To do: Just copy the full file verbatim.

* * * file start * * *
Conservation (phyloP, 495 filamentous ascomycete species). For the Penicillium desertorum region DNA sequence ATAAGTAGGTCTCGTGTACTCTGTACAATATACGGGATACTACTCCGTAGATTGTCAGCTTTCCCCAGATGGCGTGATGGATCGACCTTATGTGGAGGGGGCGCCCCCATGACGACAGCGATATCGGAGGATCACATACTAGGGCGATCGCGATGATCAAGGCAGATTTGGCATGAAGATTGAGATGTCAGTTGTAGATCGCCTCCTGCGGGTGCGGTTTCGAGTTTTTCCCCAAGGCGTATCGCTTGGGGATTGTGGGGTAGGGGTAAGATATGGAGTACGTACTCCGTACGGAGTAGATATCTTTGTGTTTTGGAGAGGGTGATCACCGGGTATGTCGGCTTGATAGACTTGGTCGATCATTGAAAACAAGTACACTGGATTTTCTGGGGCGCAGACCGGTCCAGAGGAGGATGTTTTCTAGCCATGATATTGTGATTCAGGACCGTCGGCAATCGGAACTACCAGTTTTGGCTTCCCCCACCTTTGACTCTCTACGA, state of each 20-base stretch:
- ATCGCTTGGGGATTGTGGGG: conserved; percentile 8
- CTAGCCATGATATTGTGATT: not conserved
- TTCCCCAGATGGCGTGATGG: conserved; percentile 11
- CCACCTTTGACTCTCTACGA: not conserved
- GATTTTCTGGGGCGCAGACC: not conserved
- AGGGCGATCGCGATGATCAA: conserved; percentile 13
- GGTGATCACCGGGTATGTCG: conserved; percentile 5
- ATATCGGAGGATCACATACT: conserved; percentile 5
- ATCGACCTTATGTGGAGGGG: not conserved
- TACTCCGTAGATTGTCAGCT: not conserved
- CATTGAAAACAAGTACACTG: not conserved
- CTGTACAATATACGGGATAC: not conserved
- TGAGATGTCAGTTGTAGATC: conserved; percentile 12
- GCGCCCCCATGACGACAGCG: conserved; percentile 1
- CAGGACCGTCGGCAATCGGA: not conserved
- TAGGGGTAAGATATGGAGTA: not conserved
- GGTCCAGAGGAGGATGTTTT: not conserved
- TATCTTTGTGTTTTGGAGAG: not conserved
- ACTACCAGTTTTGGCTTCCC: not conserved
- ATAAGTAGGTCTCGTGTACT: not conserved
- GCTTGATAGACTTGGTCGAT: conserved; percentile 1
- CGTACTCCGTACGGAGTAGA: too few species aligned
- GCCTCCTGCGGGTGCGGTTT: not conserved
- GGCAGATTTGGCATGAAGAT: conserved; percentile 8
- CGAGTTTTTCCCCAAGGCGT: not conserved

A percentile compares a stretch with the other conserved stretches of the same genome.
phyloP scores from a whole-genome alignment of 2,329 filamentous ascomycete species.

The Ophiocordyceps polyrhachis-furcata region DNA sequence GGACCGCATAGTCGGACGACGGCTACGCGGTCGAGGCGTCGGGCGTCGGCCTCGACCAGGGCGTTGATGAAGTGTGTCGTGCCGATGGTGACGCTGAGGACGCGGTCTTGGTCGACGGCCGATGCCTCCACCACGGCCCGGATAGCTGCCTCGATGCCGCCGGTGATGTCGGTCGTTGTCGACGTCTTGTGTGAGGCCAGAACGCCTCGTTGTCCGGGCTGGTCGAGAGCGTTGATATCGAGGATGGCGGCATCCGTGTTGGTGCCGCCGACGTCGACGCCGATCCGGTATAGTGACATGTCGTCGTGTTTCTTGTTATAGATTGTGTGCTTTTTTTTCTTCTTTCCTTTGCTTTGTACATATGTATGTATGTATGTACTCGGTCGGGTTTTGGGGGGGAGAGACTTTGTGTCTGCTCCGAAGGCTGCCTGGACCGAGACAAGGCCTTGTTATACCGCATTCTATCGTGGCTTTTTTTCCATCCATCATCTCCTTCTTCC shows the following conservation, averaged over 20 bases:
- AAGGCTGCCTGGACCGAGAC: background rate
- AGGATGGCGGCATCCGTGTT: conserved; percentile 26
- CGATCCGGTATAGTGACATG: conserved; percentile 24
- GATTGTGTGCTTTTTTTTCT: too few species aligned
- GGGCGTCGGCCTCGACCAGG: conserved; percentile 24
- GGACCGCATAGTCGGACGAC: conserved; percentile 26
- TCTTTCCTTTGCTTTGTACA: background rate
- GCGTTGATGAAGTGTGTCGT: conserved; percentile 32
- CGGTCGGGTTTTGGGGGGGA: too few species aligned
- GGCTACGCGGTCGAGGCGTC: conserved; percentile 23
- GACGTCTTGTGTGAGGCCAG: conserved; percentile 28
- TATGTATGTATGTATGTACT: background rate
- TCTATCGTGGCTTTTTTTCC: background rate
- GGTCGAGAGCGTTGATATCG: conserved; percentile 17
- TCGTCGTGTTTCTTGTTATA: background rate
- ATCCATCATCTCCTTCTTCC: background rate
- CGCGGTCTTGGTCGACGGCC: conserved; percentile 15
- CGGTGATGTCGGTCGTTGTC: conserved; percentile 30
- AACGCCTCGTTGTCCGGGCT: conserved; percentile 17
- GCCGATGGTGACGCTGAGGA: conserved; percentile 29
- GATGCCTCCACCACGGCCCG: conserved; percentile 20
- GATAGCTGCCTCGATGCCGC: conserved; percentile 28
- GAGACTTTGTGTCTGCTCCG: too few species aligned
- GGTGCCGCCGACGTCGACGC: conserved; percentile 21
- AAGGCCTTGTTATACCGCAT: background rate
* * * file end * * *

Conservation (phyloP, 495 filamentous ascomycete species). For the Penicillium desertorum region DNA sequence ATAAGTAGGTCTCGTGTACTCTGTACAATATACGGGATACTACTCCGTAGATTGTCAGCTTTCCCCAGATGGCGTGATGGATCGACCTTATGTGGAGGGGGCGCCCCCATGACGACAGCGATATCGGAGGATCACATACTAGGGCGATCGCGATGATCAAGGCAGATTTGGCATGAAGATTGAGATGTCAGTTGTAGATCGCCTCCTGCGGGTGCGGTTTCGAGTTTTTCCCCAAGGCGTATCGCTTGGGGATTGTGGGGTAGGGGTAAGATATGGAGTACGTACTCCGTACGGAGTAGATATCTTTGTGTTTTGGAGAGGGTGATCACCGGGTATGTCGGCTTGATAGACTTGGTCGATCATTGAAAACAAGTACACTGGATTTTCTGGGGCGCAGACCGGTCCAGAGGAGGATGTTTTCTAGCCATGATATTGTGATTCAGGACCGTCGGCAATCGGAACTACCAGTTTTGGCTTCCCCCACCTTTGACTCTCTACGA, state of each 20-base stretch:
- ATCGCTTGGGGATTGTGGGG: conserved; percentile 8
- CTAGCCATGATATTGTGATT: not conserved
- TTCCCCAGATGGCGTGATGG: conserved; percentile 11
- CCACCTTTGACTCTCTACGA: not conserved
- GATTTTCTGGGGCGCAGACC: not conserved
- AGGGCGATCGCGATGATCAA: conserved; percentile 13
- GGTGATCACCGGGTATGTCG: conserved; percentile 5
- ATATCGGAGGATCACATACT: conserved; percentile 5
- ATCGACCTTATGTGGAGGGG: not conserved
- TACTCCGTAGATTGTCAGCT: not conserved
- CATTGAAAACAAGTACACTG: not conserved
- CTGTACAATATACGGGATAC: not conserved
- TGAGATGTCAGTTGTAGATC: conserved; percentile 12
- GCGCCCCCATGACGACAGCG: conserved; percentile 1
- CAGGACCGTCGGCAATCGGA: not conserved
- TAGGGGTAAGATATGGAGTA: not conserved
- GGTCCAGAGGAGGATGTTTT: not conserved
- TATCTTTGTGTTTTGGAGAG: not conserved
- ACTACCAGTTTTGGCTTCCC: not conserved
- ATAAGTAGGTCTCGTGTACT: not conserved
- GCTTGATAGACTTGGTCGAT: conserved; percentile 1
- CGTACTCCGTACGGAGTAGA: too few species aligned
- GCCTCCTGCGGGTGCGGTTT: not conserved
- GGCAGATTTGGCATGAAGAT: conserved; percentile 8
- CGAGTTTTTCCCCAAGGCGT: not conserved

A percentile compares a stretch with the other conserved stretches of the same genome.
phyloP scores from a whole-genome alignment of 2,329 filamentous ascomycete species.

The Ophiocordyceps polyrhachis-furcata region DNA sequence GGACCGCATAGTCGGACGACGGCTACGCGGTCGAGGCGTCGGGCGTCGGCCTCGACCAGGGCGTTGATGAAGTGTGTCGTGCCGATGGTGACGCTGAGGACGCGGTCTTGGTCGACGGCCGATGCCTCCACCACGGCCCGGATAGCTGCCTCGATGCCGCCGGTGATGTCGGTCGTTGTCGACGTCTTGTGTGAGGCCAGAACGCCTCGTTGTCCGGGCTGGTCGAGAGCGTTGATATCGAGGATGGCGGCATCCGTGTTGGTGCCGCCGACGTCGACGCCGATCCGGTATAGTGACATGTCGTCGTGTTTCTTGTTATAGATTGTGTGCTTTTTTTTCTTCTTTCCTTTGCTTTGTACATATGTATGTATGTATGTACTCGGTCGGGTTTTGGGGGGGAGAGACTTTGTGTCTGCTCCGAAGGCTGCCTGGACCGAGACAAGGCCTTGTTATACCGCATTCTATCGTGGCTTTTTTTCCATCCATCATCTCCTTCTTCC shows the following conservation, averaged over 20 bases:
- AAGGCTGCCTGGACCGAGAC: background rate
- AGGATGGCGGCATCCGTGTT: conserved; percentile 26
- CGATCCGGTATAGTGACATG: conserved; percentile 24
- GATTGTGTGCTTTTTTTTCT: too few species aligned
- GGGCGTCGGCCTCGACCAGG: conserved; percentile 24
- GGACCGCATAGTCGGACGAC: conserved; percentile 26
- TCTTTCCTTTGCTTTGTACA: background rate
- GCGTTGATGAAGTGTGTCGT: conserved; percentile 32
- CGGTCGGGTTTTGGGGGGGA: too few species aligned
- GGCTACGCGGTCGAGGCGTC: conserved; percentile 23
- GACGTCTTGTGTGAGGCCAG: conserved; percentile 28
- TATGTATGTATGTATGTACT: background rate
- TCTATCGTGGCTTTTTTTCC: background rate
- GGTCGAGAGCGTTGATATCG: conserved; percentile 17
- TCGTCGTGTTTCTTGTTATA: background rate
- ATCCATCATCTCCTTCTTCC: background rate
- CGCGGTCTTGGTCGACGGCC: conserved; percentile 15
- CGGTGATGTCGGTCGTTGTC: conserved; percentile 30
- AACGCCTCGTTGTCCGGGCT: conserved; percentile 17
- GCCGATGGTGACGCTGAGGA: conserved; percentile 29
- GATGCCTCCACCACGGCCCG: conserved; percentile 20
- GATAGCTGCCTCGATGCCGC: conserved; percentile 28
- GAGACTTTGTGTCTGCTCCG: too few species aligned
- GGTGCCGCCGACGTCGACGC: conserved; percentile 21
- AAGGCCTTGTTATACCGCAT: background rate